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Tampa Bay Bike Co-op Helps Cyclists Fix Their Own








It's not the décor that draws bicycling enthusiasts to the hangout of the Tampa Bay Bike Co-op in Seminole Heights. Afterall, it's in a rented storage area in a residential neighborhood. A somewhat battered yellow sofa is by far the highlight of its furnishings.

The sofa faces a table piled with biking information and the ceilings are stuffed with insulation, but it's the disembodied bicycles all over the walls and ceilings that catch the eye upon entry. Board member Dana Putney greets visitors with an easy smile and a warm personality — a match to the co-op's cause and effect.

What exactly is the Tampa Bay Bike Co-op? Perhaps it is more clearly defined by what it is not. It is not a business. It is not a moneymaking venture. It is not organized by sharp lines, and it is not a group that discriminates.

The group's self-description is that the co-op is "an interesting project where people can show up and learn how to fix, and-or build bicycles. It's not really a business, because it is volunteer- and donation-based, but it is pretty unique." Putney talks about the co-op's philosophy on a calm recent weeknight when only a few people are trickling in, here and there.

"People bring in their bikes, and we have all the tools and parts to help you in the process," she says. "But we are going to teach them how to do it themselves. It costs a lot less than going to a bike shop, but they get an education along with it."

Two nights a week, the co-op opens its shop at 2512 Silver Lake Ave. and welcomes newcomers and members to stop by with whatever bike issues they might have. Traffic is highly sporadic, she says, but whether there are throngs of people on given nights or just a few, all learn more about bicycles, and receive the attention of a dedicated volunteer expert.

The board is made up of people who are enthusiastic about the promotion of biking, she says, and they are aware that all types of bikers may enjoy riding. Sure, there are some hardcore types, who wear serious biking sportswear, participate in races and pedal for miles and miles. But there are also plenty of less involved bicyclists who are interested in learning more about how their bikes work. They are just as welcome, she says.

Learning To Fix Your Own Bike

As Kristyn Caragher of Tampa explains that she would like a refresher course in how to change her bike tire tube, volunteer David Horst listens attentively and offers his expertise. As he handles her bike, he carefully explains what he is doing and shows her how to take over. "The whole point is that we teach people how to fix their own bikes," Putney says.

While men and women are members, it is often particularly rewarding to see women learn about how their bikes work, Putney says. "It feels wonderful to learn," she says. "Women have for so long been denied so much knowledge. When you say 'pick up a (certain type of) wrench,' sometimes we are only able to stare, because who has ever shown us before?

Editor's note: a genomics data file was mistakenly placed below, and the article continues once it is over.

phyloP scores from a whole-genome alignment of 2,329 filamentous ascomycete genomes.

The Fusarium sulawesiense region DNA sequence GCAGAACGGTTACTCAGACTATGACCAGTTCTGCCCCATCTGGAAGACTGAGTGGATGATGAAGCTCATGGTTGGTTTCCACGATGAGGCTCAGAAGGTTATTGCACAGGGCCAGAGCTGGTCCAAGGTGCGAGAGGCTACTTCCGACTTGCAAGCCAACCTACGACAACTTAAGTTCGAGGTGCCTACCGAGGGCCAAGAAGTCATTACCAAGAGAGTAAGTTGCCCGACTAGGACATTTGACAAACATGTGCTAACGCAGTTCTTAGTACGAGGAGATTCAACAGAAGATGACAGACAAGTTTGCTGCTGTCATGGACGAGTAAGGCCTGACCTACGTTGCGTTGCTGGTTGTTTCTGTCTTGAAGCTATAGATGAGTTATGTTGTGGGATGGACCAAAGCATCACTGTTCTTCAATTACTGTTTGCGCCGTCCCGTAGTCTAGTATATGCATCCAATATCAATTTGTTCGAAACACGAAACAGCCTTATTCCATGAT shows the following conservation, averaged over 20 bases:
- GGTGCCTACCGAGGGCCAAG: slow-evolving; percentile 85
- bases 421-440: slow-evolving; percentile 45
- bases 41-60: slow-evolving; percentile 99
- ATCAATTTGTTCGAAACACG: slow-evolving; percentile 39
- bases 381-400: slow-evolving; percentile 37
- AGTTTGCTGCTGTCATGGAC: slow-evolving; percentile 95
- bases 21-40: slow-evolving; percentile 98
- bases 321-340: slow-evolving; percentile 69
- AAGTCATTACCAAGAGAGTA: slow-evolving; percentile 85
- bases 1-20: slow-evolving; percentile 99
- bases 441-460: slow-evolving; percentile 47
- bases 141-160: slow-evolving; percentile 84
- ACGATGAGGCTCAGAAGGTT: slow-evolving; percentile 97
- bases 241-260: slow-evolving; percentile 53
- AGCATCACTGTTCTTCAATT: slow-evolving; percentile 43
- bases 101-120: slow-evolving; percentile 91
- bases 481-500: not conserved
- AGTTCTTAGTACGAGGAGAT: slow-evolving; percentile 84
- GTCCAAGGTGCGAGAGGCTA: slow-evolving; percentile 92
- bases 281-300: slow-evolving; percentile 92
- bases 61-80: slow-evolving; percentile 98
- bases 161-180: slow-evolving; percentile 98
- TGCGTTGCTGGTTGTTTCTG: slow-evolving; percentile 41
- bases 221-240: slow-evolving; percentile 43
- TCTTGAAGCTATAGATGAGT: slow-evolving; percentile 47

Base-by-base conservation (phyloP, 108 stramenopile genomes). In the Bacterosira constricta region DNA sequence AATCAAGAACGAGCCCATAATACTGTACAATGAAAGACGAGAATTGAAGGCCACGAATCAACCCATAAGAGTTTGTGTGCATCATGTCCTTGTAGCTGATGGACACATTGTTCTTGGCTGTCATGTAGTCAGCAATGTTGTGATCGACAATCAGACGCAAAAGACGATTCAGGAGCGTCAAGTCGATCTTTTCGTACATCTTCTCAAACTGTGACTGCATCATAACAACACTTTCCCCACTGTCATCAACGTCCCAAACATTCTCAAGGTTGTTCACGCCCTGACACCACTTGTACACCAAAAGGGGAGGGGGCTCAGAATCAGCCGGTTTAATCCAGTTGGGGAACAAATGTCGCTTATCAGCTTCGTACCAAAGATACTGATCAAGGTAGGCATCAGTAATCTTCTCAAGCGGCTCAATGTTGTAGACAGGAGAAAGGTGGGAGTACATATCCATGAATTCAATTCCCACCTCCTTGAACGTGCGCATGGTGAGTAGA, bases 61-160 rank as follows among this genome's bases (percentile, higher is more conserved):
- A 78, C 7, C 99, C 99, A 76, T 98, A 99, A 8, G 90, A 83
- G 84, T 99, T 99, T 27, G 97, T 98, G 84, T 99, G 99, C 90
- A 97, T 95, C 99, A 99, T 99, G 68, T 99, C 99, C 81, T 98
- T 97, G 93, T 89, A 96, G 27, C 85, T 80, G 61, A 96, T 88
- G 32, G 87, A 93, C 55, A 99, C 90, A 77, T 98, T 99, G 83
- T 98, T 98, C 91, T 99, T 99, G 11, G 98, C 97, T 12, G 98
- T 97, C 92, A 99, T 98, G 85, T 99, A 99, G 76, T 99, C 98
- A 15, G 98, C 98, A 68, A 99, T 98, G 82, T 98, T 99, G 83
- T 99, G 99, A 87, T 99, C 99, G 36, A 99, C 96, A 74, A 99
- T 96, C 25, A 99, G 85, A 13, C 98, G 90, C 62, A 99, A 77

"We eliminate the experiences of feeling stupid. It's not stupid when you have never been shown," she says. And learning mechanical skills can be empowering, she says. "That transfers over to everything women do." The co-op has recently designated the first Tuesday of each month as a special evening for only transwomen (cq)and women to come to the bike workshop. The sessions are at 7 p.m. Putney says the objective is for everyone to have a time when they can learn in a comfortable environment.

Caragher's sole form of transportation was her bike when she first joined the co-op, so it has been invaluable to have people willing to teach her and work with her. "I am definitely one of those who would not know how to do it myself, otherwise," she says. "This way, by learning how, I don't have to go find some guy to help me with the bike. I have really learned a lot."

Paying Your Fair Share

Most anything needed to handle repairs or even build a bike is often on hand at the co-op. "Sometimes they bring their own bike tools, sometimes they use ours," Putney says. "We have a lot of spare parts here, too."

The co-op accepts donated bikes and bike parts, which are organized and set up in the rental space. Members can purchase them at very low costs, and sometimes they are used to fix bicycles that are donated to good causes.

After an initial first visit, the co-op asks for a $75 annual membership agreement. Members receive free, unlimited stand time and tool use, a T-shirt, and other perks. A discounted rate of $50 per year is available for students and seniors. If you really don't think you'll be visiting often, a $20 monthly membership is also available.

"Everyone is welcome," Putney says. "They can just stop by, make some friends, and learn more about what we're about, anytime."

The coop is open on Mondays from 6 pm to 9 pm and on Wednesdays from 6:30 pm to 9:30 pm.

Mary Toothman is a Central Florida-based journalist who lives in Tampa Palms. Her son is grown, but a boxer and two rescue Chihuahuas still live at home. She can often be found at Starbucks or the nearby Jazzercise center, and goes nowhere without her iPhone. Comments? Contact 83 Degrees.

Read more articles by Mary Toothman.

Mary Toothman is a feature writer for 83 Degrees Media in the Tampa Bay region of Florida.
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